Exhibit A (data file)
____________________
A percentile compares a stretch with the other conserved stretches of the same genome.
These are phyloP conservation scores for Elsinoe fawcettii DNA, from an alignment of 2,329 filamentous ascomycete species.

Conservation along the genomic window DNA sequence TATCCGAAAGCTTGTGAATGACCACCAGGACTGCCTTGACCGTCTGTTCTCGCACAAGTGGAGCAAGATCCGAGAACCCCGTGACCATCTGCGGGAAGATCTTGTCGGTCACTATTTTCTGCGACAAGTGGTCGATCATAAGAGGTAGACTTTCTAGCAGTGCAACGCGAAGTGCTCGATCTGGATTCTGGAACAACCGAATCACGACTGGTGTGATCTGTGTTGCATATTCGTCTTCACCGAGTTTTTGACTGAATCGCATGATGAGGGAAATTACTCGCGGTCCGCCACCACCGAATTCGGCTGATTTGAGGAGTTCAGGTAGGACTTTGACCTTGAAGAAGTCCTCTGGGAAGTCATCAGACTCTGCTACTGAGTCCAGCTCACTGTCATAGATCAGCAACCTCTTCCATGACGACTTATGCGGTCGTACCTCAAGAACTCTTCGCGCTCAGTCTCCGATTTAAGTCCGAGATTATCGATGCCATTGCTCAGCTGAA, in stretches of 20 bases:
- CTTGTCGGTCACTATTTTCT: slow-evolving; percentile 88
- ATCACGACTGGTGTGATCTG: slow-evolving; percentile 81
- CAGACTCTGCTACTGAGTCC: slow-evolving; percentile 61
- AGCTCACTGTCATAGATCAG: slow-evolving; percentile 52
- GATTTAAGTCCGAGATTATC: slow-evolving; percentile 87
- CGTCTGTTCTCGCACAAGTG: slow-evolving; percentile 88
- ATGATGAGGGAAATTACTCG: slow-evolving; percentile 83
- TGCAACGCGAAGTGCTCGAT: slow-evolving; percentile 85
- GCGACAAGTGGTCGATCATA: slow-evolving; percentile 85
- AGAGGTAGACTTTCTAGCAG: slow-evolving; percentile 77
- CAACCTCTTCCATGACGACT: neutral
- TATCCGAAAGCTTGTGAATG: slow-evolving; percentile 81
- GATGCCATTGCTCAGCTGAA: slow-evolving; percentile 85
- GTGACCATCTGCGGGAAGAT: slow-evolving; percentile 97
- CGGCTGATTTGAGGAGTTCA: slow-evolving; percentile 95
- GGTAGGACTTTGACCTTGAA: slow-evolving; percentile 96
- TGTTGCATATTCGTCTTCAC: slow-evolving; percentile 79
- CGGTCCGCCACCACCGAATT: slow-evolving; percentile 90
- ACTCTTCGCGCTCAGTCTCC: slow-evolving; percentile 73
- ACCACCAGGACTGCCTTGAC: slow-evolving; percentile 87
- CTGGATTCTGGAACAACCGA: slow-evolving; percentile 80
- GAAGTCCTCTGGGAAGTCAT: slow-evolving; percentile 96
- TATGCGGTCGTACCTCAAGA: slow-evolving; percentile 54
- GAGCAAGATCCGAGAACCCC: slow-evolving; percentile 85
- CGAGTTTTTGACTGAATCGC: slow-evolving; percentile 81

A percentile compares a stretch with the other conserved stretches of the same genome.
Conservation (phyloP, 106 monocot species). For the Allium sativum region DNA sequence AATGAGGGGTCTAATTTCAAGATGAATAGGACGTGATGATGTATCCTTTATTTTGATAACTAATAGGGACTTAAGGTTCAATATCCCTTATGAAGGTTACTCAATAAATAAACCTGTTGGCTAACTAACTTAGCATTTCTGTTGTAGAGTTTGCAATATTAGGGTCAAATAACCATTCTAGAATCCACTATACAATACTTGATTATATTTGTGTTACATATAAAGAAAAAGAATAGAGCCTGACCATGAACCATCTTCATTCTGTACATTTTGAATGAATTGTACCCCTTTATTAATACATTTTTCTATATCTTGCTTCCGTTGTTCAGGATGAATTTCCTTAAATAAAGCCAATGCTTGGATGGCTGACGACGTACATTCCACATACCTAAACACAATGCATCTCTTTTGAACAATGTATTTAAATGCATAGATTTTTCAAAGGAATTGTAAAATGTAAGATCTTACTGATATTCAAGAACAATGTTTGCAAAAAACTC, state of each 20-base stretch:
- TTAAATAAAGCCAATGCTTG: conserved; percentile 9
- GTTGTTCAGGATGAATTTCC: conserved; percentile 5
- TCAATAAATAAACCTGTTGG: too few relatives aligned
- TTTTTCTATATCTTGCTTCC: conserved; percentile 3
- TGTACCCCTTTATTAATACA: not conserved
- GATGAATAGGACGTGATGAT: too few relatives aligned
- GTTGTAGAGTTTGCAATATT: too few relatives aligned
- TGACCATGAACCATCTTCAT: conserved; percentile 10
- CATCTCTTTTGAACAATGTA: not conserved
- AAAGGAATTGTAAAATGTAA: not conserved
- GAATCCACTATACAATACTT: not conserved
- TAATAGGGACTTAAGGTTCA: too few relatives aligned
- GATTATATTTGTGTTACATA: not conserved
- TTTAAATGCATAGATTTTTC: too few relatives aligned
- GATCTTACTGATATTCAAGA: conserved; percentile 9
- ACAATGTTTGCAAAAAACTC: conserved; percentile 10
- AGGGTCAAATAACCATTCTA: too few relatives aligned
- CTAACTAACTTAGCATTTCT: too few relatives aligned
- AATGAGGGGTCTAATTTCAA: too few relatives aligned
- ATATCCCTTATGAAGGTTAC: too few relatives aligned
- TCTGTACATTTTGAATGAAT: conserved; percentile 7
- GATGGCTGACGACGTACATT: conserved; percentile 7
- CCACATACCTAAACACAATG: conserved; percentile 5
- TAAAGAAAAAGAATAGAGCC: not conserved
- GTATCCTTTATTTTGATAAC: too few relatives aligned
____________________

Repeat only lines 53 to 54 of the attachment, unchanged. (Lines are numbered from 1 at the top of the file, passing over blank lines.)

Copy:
- CCACATACCTAAACACAATG: conserved; percentile 5
- TAAAGAAAAAGAATAGAGCC: not conserved